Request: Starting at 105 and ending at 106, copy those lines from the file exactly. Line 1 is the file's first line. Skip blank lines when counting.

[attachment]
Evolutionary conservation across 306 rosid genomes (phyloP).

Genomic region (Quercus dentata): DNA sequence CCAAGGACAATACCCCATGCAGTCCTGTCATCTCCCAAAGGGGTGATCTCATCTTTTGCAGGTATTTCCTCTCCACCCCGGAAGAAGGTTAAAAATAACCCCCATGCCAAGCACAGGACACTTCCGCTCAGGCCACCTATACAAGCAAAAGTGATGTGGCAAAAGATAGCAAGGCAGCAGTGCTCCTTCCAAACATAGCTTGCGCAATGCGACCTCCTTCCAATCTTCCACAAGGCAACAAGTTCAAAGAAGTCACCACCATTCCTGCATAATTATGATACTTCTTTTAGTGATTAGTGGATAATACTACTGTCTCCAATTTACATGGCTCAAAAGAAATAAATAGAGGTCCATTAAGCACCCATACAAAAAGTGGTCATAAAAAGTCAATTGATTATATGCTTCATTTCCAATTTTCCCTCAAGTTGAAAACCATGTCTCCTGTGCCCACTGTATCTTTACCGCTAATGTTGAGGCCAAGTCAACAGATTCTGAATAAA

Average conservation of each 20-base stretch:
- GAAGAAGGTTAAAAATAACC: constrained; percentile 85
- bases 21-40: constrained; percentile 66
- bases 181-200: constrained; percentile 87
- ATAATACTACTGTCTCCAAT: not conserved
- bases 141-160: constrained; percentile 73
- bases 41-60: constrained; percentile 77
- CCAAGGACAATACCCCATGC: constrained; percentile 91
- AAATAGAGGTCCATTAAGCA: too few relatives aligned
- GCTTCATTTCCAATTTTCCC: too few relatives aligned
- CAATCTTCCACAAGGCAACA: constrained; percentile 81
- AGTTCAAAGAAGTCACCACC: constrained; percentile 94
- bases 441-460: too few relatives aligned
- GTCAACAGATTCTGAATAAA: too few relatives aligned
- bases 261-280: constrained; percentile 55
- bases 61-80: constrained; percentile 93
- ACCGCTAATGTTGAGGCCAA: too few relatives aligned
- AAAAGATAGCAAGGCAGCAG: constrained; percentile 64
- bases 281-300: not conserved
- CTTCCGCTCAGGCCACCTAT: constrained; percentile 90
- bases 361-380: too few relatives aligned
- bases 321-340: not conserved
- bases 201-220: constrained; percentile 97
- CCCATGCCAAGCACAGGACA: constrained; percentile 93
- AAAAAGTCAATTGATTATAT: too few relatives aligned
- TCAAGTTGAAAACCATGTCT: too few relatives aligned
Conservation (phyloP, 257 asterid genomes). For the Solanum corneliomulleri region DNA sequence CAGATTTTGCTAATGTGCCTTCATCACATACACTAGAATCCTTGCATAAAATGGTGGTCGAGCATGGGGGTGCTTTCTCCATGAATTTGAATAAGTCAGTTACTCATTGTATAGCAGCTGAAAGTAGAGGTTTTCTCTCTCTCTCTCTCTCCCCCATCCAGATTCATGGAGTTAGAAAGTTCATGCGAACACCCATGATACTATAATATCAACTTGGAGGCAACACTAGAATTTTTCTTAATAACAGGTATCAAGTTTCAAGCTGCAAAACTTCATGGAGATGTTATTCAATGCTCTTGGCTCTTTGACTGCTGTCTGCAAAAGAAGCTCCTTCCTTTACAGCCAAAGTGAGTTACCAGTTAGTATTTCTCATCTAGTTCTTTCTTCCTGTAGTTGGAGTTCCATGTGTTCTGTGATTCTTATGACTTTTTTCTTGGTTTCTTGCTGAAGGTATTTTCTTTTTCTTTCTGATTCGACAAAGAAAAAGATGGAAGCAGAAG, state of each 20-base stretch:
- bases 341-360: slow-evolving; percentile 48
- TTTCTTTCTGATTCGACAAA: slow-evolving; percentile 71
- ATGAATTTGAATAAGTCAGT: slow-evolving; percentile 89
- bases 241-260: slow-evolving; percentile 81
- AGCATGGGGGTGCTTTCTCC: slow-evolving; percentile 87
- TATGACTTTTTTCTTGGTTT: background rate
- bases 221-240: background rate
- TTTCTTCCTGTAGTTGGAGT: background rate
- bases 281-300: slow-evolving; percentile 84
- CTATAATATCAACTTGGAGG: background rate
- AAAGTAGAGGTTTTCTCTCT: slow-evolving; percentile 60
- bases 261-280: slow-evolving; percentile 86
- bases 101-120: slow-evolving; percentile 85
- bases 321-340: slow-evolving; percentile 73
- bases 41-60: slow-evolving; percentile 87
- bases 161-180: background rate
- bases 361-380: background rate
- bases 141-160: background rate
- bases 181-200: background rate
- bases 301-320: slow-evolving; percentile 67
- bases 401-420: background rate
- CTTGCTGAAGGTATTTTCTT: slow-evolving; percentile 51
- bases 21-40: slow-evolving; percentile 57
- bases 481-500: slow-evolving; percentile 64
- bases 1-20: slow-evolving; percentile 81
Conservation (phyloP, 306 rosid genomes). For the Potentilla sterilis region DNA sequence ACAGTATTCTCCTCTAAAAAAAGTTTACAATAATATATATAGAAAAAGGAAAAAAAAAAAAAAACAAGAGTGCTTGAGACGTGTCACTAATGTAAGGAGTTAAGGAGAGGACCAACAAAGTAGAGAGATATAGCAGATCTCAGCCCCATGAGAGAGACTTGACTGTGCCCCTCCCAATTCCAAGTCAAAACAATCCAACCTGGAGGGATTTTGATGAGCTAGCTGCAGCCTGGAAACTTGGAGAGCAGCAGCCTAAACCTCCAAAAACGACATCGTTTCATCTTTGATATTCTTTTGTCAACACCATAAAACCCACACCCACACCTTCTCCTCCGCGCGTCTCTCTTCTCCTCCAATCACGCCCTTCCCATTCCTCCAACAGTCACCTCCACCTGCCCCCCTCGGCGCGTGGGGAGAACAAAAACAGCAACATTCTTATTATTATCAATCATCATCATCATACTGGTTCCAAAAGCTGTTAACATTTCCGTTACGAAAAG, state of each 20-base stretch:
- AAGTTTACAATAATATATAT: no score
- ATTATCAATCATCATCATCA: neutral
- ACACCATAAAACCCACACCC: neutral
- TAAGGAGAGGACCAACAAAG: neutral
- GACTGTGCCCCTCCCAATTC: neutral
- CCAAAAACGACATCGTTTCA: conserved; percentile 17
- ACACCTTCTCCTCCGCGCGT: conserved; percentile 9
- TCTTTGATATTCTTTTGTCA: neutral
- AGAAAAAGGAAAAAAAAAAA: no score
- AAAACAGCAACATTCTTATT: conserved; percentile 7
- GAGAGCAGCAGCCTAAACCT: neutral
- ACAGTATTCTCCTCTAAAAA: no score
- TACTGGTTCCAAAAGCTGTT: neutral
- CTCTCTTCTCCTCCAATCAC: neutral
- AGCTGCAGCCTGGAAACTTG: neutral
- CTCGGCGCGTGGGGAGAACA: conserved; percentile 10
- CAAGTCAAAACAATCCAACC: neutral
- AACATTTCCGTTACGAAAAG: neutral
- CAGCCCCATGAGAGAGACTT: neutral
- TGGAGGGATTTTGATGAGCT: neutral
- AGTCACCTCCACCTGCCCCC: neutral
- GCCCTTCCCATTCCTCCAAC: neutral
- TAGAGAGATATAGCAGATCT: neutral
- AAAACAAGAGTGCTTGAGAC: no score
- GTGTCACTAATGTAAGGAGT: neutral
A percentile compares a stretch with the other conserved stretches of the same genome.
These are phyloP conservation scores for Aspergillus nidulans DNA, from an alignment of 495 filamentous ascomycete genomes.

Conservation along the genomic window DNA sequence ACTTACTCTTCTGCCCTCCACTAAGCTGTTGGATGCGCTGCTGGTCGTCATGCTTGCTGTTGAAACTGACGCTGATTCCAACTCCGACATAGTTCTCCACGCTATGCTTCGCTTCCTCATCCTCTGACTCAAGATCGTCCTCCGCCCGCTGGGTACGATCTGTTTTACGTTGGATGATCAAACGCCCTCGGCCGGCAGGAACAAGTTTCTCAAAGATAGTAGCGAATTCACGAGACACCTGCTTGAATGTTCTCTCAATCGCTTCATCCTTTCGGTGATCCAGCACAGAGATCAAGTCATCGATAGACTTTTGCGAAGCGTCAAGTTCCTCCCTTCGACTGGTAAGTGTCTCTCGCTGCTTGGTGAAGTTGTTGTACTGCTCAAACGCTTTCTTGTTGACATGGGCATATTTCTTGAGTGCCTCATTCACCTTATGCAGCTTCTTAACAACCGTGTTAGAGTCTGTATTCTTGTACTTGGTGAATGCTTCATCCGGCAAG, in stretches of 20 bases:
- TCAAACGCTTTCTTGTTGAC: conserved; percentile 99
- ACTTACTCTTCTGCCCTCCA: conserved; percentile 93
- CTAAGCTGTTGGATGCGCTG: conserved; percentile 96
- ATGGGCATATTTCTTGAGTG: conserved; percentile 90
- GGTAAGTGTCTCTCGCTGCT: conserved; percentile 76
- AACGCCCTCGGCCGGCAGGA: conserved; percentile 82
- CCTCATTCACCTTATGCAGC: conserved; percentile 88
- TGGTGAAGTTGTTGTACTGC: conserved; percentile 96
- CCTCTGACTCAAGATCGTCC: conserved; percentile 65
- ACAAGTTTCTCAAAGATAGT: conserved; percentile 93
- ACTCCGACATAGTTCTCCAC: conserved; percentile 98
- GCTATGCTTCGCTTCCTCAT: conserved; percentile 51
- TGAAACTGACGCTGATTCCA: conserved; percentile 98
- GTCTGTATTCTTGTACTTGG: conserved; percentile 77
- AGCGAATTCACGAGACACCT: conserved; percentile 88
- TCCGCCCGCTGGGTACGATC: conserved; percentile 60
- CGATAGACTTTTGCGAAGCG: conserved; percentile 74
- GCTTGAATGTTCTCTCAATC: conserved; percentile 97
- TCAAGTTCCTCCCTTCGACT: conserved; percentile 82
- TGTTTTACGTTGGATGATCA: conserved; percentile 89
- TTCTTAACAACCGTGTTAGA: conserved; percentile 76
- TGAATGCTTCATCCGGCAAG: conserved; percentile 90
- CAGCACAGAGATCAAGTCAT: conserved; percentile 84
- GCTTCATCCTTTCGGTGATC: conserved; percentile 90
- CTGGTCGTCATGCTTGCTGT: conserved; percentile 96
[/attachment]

- TGAATGCTTCATCCGGCAAG: conserved; percentile 90
- CAGCACAGAGATCAAGTCAT: conserved; percentile 84